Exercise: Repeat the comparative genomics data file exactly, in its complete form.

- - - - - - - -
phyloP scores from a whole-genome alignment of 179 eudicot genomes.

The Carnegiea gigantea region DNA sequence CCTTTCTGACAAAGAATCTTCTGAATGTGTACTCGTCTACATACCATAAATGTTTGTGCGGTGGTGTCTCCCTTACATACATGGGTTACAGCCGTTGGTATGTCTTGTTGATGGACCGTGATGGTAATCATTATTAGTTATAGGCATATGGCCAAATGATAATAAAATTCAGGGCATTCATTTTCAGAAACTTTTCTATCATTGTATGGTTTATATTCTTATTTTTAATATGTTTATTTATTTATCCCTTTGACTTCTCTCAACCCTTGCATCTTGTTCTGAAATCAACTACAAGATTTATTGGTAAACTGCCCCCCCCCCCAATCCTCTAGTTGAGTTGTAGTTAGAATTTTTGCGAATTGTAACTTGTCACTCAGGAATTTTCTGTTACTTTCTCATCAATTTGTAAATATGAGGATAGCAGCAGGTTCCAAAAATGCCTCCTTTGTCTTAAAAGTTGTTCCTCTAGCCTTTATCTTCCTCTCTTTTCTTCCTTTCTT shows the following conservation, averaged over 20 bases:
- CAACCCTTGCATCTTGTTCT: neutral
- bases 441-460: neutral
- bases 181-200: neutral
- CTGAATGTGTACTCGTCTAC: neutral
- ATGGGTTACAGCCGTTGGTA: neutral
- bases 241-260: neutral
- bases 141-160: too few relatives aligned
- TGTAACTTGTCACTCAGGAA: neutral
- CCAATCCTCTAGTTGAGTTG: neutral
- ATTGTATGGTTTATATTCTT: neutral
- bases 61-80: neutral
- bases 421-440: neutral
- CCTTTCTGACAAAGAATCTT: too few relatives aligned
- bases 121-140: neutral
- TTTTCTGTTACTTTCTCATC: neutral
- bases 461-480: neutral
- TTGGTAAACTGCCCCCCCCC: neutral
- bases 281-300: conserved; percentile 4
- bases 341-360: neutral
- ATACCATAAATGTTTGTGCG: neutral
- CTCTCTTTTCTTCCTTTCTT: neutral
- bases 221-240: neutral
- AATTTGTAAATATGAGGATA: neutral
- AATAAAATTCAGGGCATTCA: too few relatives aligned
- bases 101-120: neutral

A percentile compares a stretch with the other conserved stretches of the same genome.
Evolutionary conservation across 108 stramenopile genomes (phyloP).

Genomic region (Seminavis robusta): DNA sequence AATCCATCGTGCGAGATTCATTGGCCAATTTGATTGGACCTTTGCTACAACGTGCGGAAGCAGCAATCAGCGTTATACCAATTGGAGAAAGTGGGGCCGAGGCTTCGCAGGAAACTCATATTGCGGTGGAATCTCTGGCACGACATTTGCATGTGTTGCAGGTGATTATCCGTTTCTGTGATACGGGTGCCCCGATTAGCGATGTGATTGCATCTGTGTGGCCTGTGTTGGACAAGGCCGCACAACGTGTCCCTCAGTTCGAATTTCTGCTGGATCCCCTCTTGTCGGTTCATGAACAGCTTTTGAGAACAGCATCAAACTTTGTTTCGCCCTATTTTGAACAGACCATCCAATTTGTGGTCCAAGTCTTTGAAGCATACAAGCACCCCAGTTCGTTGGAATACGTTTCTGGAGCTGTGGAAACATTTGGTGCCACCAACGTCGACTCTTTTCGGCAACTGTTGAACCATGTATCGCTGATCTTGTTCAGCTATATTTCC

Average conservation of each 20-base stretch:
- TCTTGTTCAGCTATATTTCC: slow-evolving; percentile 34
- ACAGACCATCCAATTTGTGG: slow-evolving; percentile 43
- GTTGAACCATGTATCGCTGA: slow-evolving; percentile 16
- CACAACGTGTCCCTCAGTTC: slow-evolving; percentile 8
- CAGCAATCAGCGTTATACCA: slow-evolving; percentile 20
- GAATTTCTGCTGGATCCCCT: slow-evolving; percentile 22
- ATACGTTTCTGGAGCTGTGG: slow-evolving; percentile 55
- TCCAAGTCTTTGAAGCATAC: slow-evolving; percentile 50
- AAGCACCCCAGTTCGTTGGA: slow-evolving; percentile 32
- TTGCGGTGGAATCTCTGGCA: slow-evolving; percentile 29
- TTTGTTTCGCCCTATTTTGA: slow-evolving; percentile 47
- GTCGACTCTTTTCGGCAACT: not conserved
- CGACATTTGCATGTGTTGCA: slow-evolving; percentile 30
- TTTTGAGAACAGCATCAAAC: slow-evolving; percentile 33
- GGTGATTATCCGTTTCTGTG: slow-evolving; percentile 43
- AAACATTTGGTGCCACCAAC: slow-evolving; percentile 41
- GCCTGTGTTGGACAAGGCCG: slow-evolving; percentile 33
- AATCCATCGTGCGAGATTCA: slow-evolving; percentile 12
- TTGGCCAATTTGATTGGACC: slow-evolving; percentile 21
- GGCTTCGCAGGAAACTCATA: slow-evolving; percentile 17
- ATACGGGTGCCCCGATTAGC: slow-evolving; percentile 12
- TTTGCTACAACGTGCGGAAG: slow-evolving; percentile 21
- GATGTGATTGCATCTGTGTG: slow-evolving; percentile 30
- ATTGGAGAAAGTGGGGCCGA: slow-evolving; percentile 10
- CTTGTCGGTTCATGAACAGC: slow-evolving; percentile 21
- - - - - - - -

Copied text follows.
phyloP scores from a whole-genome alignment of 179 eudicot genomes.

The Carnegiea gigantea region DNA sequence CCTTTCTGACAAAGAATCTTCTGAATGTGTACTCGTCTACATACCATAAATGTTTGTGCGGTGGTGTCTCCCTTACATACATGGGTTACAGCCGTTGGTATGTCTTGTTGATGGACCGTGATGGTAATCATTATTAGTTATAGGCATATGGCCAAATGATAATAAAATTCAGGGCATTCATTTTCAGAAACTTTTCTATCATTGTATGGTTTATATTCTTATTTTTAATATGTTTATTTATTTATCCCTTTGACTTCTCTCAACCCTTGCATCTTGTTCTGAAATCAACTACAAGATTTATTGGTAAACTGCCCCCCCCCCCAATCCTCTAGTTGAGTTGTAGTTAGAATTTTTGCGAATTGTAACTTGTCACTCAGGAATTTTCTGTTACTTTCTCATCAATTTGTAAATATGAGGATAGCAGCAGGTTCCAAAAATGCCTCCTTTGTCTTAAAAGTTGTTCCTCTAGCCTTTATCTTCCTCTCTTTTCTTCCTTTCTT shows the following conservation, averaged over 20 bases:
- CAACCCTTGCATCTTGTTCT: neutral
- bases 441-460: neutral
- bases 181-200: neutral
- CTGAATGTGTACTCGTCTAC: neutral
- ATGGGTTACAGCCGTTGGTA: neutral
- bases 241-260: neutral
- bases 141-160: too few relatives aligned
- TGTAACTTGTCACTCAGGAA: neutral
- CCAATCCTCTAGTTGAGTTG: neutral
- ATTGTATGGTTTATATTCTT: neutral
- bases 61-80: neutral
- bases 421-440: neutral
- CCTTTCTGACAAAGAATCTT: too few relatives aligned
- bases 121-140: neutral
- TTTTCTGTTACTTTCTCATC: neutral
- bases 461-480: neutral
- TTGGTAAACTGCCCCCCCCC: neutral
- bases 281-300: conserved; percentile 4
- bases 341-360: neutral
- ATACCATAAATGTTTGTGCG: neutral
- CTCTCTTTTCTTCCTTTCTT: neutral
- bases 221-240: neutral
- AATTTGTAAATATGAGGATA: neutral
- AATAAAATTCAGGGCATTCA: too few relatives aligned
- bases 101-120: neutral

A percentile compares a stretch with the other conserved stretches of the same genome.
Evolutionary conservation across 108 stramenopile genomes (phyloP).

Genomic region (Seminavis robusta): DNA sequence AATCCATCGTGCGAGATTCATTGGCCAATTTGATTGGACCTTTGCTACAACGTGCGGAAGCAGCAATCAGCGTTATACCAATTGGAGAAAGTGGGGCCGAGGCTTCGCAGGAAACTCATATTGCGGTGGAATCTCTGGCACGACATTTGCATGTGTTGCAGGTGATTATCCGTTTCTGTGATACGGGTGCCCCGATTAGCGATGTGATTGCATCTGTGTGGCCTGTGTTGGACAAGGCCGCACAACGTGTCCCTCAGTTCGAATTTCTGCTGGATCCCCTCTTGTCGGTTCATGAACAGCTTTTGAGAACAGCATCAAACTTTGTTTCGCCCTATTTTGAACAGACCATCCAATTTGTGGTCCAAGTCTTTGAAGCATACAAGCACCCCAGTTCGTTGGAATACGTTTCTGGAGCTGTGGAAACATTTGGTGCCACCAACGTCGACTCTTTTCGGCAACTGTTGAACCATGTATCGCTGATCTTGTTCAGCTATATTTCC

Average conservation of each 20-base stretch:
- TCTTGTTCAGCTATATTTCC: slow-evolving; percentile 34
- ACAGACCATCCAATTTGTGG: slow-evolving; percentile 43
- GTTGAACCATGTATCGCTGA: slow-evolving; percentile 16
- CACAACGTGTCCCTCAGTTC: slow-evolving; percentile 8
- CAGCAATCAGCGTTATACCA: slow-evolving; percentile 20
- GAATTTCTGCTGGATCCCCT: slow-evolving; percentile 22
- ATACGTTTCTGGAGCTGTGG: slow-evolving; percentile 55
- TCCAAGTCTTTGAAGCATAC: slow-evolving; percentile 50
- AAGCACCCCAGTTCGTTGGA: slow-evolving; percentile 32
- TTGCGGTGGAATCTCTGGCA: slow-evolving; percentile 29
- TTTGTTTCGCCCTATTTTGA: slow-evolving; percentile 47
- GTCGACTCTTTTCGGCAACT: not conserved
- CGACATTTGCATGTGTTGCA: slow-evolving; percentile 30
- TTTTGAGAACAGCATCAAAC: slow-evolving; percentile 33
- GGTGATTATCCGTTTCTGTG: slow-evolving; percentile 43
- AAACATTTGGTGCCACCAAC: slow-evolving; percentile 41
- GCCTGTGTTGGACAAGGCCG: slow-evolving; percentile 33
- AATCCATCGTGCGAGATTCA: slow-evolving; percentile 12
- TTGGCCAATTTGATTGGACC: slow-evolving; percentile 21
- GGCTTCGCAGGAAACTCATA: slow-evolving; percentile 17
- ATACGGGTGCCCCGATTAGC: slow-evolving; percentile 12
- TTTGCTACAACGTGCGGAAG: slow-evolving; percentile 21
- GATGTGATTGCATCTGTGTG: slow-evolving; percentile 30
- ATTGGAGAAAGTGGGGCCGA: slow-evolving; percentile 10
- CTTGTCGGTTCATGAACAGC: slow-evolving; percentile 21